Louisiana lawmakers kill insurance mandate to cover fertility preservation for cancer patients

A powerful Louisiana Senate committee has struck down a proposal that would have required insurance companies to cover fertility preservation measures for cancer patients who are about to undergo radiation, chemotherapy and other treatments that would render them sterile.

The Louisiana Senate Finance Committee considered last week House Bell 537 Too expensive for the state, which had to pay state employees and public school teachers to receive coverage. Louisiana also had to cover the extra costs of private health plans purchased from the state insurance exchange.

Many Louisiana health insurance plans do not currently cover egg and sperm extraction from people who have to undergo medical treatment that leads to infertility. This includes cancer patients, who have to pay out of their pocket to maintain their chances of having children.

The failed legislation, sponsored by Representative Paula Davis, Republican Baton Rouge, was intended to close the coverage gap for new health plans in 2023 and existing health plans in 2024.

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Davis had scaled back her proposal significantly over the past few weeks in hopes of getting at least one narrow set of insurance-covered fertility services. An earlier version would have mandated coverage of a broader range of infertility treatment, including in vitro fertilization, for couples who are not in same-sex relationships.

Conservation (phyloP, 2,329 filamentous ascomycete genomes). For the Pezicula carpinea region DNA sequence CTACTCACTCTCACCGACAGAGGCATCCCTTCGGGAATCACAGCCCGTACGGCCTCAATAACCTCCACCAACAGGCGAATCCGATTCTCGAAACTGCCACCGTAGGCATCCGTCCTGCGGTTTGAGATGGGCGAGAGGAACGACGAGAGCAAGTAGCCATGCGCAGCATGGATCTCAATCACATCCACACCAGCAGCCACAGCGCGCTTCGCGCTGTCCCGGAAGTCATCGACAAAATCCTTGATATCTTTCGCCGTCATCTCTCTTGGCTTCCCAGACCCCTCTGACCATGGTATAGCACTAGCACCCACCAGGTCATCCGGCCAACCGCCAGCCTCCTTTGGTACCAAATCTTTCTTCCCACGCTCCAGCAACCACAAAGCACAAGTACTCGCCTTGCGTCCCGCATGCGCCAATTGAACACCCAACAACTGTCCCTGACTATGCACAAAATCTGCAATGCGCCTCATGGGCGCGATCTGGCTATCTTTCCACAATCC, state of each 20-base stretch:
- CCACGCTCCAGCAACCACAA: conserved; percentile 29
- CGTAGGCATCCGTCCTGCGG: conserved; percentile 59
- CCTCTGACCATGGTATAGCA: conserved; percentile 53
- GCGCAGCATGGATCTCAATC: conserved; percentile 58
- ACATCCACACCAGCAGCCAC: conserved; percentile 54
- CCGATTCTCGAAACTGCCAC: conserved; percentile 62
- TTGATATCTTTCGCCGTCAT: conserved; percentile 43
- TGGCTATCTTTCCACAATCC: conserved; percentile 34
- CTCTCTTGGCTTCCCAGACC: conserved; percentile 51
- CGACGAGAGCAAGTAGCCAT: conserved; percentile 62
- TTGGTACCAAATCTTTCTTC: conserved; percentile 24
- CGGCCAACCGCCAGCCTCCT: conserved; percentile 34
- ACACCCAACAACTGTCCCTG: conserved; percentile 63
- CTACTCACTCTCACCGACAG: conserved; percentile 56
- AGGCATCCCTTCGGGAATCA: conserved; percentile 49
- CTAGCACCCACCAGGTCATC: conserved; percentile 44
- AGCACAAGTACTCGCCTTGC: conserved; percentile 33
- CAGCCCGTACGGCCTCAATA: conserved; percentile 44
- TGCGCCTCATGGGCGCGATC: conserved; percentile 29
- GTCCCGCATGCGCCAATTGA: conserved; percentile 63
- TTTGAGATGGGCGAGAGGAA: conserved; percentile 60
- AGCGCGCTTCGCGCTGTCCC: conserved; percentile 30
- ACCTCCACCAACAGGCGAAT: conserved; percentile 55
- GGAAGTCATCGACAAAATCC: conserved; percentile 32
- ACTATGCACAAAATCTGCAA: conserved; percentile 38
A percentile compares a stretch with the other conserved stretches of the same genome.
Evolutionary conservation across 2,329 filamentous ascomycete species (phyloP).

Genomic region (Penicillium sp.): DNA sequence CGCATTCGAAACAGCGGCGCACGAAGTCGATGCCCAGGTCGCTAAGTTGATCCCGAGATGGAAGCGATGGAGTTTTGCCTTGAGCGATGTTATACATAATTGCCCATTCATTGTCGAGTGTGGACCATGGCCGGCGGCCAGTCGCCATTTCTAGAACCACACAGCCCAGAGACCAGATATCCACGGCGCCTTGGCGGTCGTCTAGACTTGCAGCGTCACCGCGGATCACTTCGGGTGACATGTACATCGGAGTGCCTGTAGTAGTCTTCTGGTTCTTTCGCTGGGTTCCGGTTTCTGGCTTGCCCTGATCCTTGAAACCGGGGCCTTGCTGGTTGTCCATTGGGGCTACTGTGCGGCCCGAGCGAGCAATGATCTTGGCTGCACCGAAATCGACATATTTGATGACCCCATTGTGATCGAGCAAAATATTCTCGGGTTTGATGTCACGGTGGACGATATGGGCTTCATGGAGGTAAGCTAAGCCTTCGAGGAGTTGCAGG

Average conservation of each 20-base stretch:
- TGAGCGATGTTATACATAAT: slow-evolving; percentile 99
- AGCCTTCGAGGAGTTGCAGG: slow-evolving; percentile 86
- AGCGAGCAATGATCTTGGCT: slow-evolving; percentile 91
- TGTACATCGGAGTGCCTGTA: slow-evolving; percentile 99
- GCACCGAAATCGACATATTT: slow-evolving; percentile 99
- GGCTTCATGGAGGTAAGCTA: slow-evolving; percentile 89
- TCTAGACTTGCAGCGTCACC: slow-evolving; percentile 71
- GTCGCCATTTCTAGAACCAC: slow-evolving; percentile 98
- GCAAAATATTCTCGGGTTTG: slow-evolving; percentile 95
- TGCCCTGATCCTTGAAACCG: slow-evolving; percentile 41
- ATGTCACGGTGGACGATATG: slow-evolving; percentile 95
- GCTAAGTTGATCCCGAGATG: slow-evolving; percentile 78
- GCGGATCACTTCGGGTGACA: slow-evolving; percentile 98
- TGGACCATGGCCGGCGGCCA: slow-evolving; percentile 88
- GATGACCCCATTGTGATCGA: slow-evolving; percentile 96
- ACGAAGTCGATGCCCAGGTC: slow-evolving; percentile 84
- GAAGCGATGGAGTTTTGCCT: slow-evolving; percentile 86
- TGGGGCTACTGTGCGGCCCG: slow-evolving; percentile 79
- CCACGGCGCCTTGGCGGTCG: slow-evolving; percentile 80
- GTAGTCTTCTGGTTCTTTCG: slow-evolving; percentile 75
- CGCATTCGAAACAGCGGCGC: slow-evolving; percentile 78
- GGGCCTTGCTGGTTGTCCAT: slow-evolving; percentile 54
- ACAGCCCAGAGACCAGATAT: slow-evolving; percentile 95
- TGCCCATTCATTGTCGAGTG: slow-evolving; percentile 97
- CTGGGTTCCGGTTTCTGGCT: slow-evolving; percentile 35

Davis’ initial bill was based on a similar law in Texas, which requires private insurance plans to pay for in vitro fertilization in some cases. Arkansas also requires that health care plans cover parts of those treatments, according to proponents of the proposal.

Lawmakers are actually among the relatively few people in Louisiana who have some fertility treatments covered by their insurance plan. LSU first — which provides health care coverage to LSU employees, legislators, and legislative staff — is the only state government plan that voluntarily pays for infertility services. A few private insurance companies in the state also cover it on a voluntary basis, but not some of the largest providers.

With her broader proposal, Davis faced opposition from insurance companies, Catholic bishops, and Louisiana Right to Life, a leading anti-abortion organization. Insurers have said that providing IVF coverage would be very expensive and would increase premiums by a few hundred dollars.

Catholic bishops and Louisiana’s right to life have a moral objection to in vitro fertilization, which often results in the destruction of embryos. Ben Clapper, executive director of the Louisiana Right to Life Foundation, said his organization considers embryos to be human-like, making their disposal a problem.

A few lawmakers were outraged by opposition from the Catholic Church and anti-abortion advocates. House Speaker Pro Tempore Tanner Magee, of R-Houma, said the church has always been willing to accept a tuition check for his three daughters to attend Catholic school, even though they were conceived using in vitro fertilization.

“If they’re really against it, they shouldn’t take my money,” Maggie said on the House floor before the bill was voted on. “To sit here and tell me that my three beautiful girls are somehow not normal is the most hurtful, ridiculous, and outlandish thing.”